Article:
TOC – Literary Reviewing in the Digital Age

February 16th, 2011 · by spolanka · No Comments

Literary Reviewing in the Digital Age

Panelists:  Bethanne Patrick, Book Maven Media, (Moderator), Bob Carlton, Kirkus Reviews, Ron Charles, Washington Post, Sarah Weinman, Publishers Marketplace

Some of the questions addressed in the discussion were:  What are the biggest challenges to literary reviewing?   So many books, so many critics – how do readers sort through them? Is there still authority in book reviewing?  How do we review books that are now multimedia and do we need to? What will the next 2, 5 years, or even 6 months look like?

Bob – Discoverability/findability is the primary challenge they are tring to address.  It’s the needle in the haystack, readers are looking to discover books they didn’t know about it and authors are trying to get discovered.  Readers want reviews online. BISG study said reviews are more important in the digital world, 30% made a decision based on reviews they read online while only 25% bought based on a print review. Reputation/authoritative voice is a big shift.  They realize that they have become a curator of voices about books.  The volume of books published today has broken the gate.  When Kirkus was established, they reviewed 600 books per year, now there are millions of book published each year.  It’s a flatter, much noisier world now.  Kirkus started reviewing storybook apps to increase findability of the apps.  He demonstrated one of these showing Dr. Seuss’s Green Eggs and Ham. Future? people are starting to be boutiques online with reviews.  They have read thousands and want to share the 2 they really liked.  Readers are living in a golden age and they have been taught that people will help them find good things online.  They see it for movies and other media, but want to know how to find this information from books.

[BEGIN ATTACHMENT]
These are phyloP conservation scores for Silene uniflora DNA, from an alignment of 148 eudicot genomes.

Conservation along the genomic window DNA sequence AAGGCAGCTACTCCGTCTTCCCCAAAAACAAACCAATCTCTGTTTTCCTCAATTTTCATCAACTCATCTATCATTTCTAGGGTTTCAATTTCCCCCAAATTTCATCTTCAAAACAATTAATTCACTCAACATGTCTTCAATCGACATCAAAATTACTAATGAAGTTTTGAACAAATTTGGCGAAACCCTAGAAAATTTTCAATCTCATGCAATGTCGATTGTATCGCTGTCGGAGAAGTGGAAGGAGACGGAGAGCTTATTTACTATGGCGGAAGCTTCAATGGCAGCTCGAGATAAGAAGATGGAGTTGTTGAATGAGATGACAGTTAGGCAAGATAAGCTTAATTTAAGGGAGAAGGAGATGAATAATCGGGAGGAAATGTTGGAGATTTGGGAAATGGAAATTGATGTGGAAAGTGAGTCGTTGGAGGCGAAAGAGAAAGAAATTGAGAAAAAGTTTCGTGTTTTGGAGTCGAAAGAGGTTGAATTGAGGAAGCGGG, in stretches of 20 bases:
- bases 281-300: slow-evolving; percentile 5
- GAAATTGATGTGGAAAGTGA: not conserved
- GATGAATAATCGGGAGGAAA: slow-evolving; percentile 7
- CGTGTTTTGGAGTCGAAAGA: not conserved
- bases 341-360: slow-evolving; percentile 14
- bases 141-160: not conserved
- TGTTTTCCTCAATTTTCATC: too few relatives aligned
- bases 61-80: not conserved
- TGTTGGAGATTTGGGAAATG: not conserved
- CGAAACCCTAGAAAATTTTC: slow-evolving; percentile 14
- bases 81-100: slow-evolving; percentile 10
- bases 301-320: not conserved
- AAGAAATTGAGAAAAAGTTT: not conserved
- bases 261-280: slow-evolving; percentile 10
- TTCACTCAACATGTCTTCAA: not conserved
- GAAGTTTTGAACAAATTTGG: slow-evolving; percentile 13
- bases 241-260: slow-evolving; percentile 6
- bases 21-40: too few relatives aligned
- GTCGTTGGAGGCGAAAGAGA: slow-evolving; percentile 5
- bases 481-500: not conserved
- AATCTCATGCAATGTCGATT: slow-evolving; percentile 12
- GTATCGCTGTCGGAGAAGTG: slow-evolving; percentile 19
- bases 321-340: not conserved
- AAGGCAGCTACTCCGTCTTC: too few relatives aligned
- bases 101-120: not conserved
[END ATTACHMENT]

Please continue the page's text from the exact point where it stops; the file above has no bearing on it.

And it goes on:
Ron – Competition is key, space is limited.  They compete against TV news, celebrity news, and everything else at Washington Post.  It is the same battle they fought in print. Reviewing is an art in itself.  If you want to read a 1400 word review, it’s because you appreciate literature and want to read quality literature.  If you just want a recommendation and “consumer reports” type guide to good books, then simple “gatekeeper” type sources are fine.  Can true criticism exist in the digital world – yes. Newspapers can run syndicated book critic pieces, which is great.   Bookworld, a Washington Post 16 page supplement was closed a few years back.  But now the reviews are strewn throughout the paper and they have more readers now than before. Bob did a video review on Jonathan Franzen’s Freedom.  It was fun and entertaining, and contained the full review of the book.  But, it takes about 20 hours to make on of these videos.  Yet, Ron increased his followers by 20,000 doing the video reviews.  Future? Moment of opportunism now, much better off than we were two years ago.

Sarah – Authority is a challenge, in the digital age everybody is a critic.  Does every reviewer have an equal voice? Sarah feels her 140 character twitter posts get more face time than full reviews. If reviewing wasn’t important, why are there so many book blogs devoted to reviewing? If those are valued reviews, we need to think about what cumulative authority they might have.  She feels we need someone of authority to review books that hae transformed into some other type of media.  She’d like to see the revival of a blog called “potty-mouth” which reviewed self-published titles.  We need people to discern what titles are really worth reading, and which aren’t. Future? People are still looking for really strong voices, but maybe the medium has changed. Things will keep evolving, but the actual craft of writing still needs to be developed and improved.

The notes above are my interpretation of the panelists comments, my best efforts were made to ensure accuracy.

Categories: Conferences/Events,Discovery,Publishing

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